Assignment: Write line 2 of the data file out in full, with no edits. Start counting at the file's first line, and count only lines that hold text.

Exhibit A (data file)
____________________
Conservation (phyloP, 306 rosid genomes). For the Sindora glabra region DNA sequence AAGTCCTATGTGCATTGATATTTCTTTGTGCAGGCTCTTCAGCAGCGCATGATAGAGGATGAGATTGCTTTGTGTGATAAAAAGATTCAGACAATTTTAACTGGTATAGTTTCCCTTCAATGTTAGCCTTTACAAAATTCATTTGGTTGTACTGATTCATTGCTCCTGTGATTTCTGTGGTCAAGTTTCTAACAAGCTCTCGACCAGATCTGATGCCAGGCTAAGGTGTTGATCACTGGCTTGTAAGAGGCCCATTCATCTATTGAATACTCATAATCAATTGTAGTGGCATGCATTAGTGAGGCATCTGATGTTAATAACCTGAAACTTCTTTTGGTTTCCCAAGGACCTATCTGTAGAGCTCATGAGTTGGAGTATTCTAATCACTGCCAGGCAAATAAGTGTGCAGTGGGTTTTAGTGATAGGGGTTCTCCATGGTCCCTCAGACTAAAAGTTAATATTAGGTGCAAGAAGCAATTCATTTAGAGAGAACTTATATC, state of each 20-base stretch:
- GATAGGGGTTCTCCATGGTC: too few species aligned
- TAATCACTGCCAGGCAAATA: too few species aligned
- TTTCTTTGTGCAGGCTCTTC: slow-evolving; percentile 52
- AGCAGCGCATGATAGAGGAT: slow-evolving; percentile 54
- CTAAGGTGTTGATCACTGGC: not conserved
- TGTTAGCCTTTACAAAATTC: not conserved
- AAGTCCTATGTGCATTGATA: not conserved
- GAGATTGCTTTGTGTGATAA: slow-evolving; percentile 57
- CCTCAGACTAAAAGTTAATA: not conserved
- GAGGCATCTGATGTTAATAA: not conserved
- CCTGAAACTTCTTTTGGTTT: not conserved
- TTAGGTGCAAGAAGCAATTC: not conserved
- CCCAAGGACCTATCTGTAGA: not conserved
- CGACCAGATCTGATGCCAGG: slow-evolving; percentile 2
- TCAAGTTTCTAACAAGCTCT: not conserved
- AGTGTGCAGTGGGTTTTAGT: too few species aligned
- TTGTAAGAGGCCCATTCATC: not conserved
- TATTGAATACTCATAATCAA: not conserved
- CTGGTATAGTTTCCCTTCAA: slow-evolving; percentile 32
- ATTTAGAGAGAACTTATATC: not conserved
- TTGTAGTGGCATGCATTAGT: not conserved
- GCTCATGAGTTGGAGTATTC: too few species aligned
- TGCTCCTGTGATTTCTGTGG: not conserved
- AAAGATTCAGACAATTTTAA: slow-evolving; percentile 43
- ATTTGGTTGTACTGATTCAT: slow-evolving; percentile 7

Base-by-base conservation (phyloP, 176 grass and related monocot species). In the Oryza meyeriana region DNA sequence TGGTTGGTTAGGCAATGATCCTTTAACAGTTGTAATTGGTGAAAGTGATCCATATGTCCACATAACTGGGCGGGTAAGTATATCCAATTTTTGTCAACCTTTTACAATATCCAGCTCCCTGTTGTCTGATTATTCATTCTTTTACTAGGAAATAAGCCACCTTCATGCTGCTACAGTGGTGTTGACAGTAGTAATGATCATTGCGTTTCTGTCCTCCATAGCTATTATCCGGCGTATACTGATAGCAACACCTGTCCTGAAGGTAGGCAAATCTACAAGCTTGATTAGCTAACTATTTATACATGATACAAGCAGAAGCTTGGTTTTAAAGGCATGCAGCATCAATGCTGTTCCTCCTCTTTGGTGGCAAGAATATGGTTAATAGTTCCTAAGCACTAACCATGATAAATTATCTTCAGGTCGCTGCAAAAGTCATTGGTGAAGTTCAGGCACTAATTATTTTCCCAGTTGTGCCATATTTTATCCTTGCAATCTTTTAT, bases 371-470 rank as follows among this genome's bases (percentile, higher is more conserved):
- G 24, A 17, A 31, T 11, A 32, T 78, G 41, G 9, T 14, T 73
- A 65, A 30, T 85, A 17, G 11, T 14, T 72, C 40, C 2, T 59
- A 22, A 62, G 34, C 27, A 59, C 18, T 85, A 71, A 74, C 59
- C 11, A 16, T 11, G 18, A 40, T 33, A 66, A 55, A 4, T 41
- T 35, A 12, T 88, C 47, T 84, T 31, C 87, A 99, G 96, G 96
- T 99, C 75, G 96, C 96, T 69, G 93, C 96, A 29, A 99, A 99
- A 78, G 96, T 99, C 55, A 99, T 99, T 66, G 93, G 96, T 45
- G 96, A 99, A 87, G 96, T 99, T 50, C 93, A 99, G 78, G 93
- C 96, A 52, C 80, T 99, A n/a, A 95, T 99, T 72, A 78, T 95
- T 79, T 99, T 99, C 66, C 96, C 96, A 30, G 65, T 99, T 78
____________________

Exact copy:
- GATAGGGGTTCTCCATGGTC: too few species aligned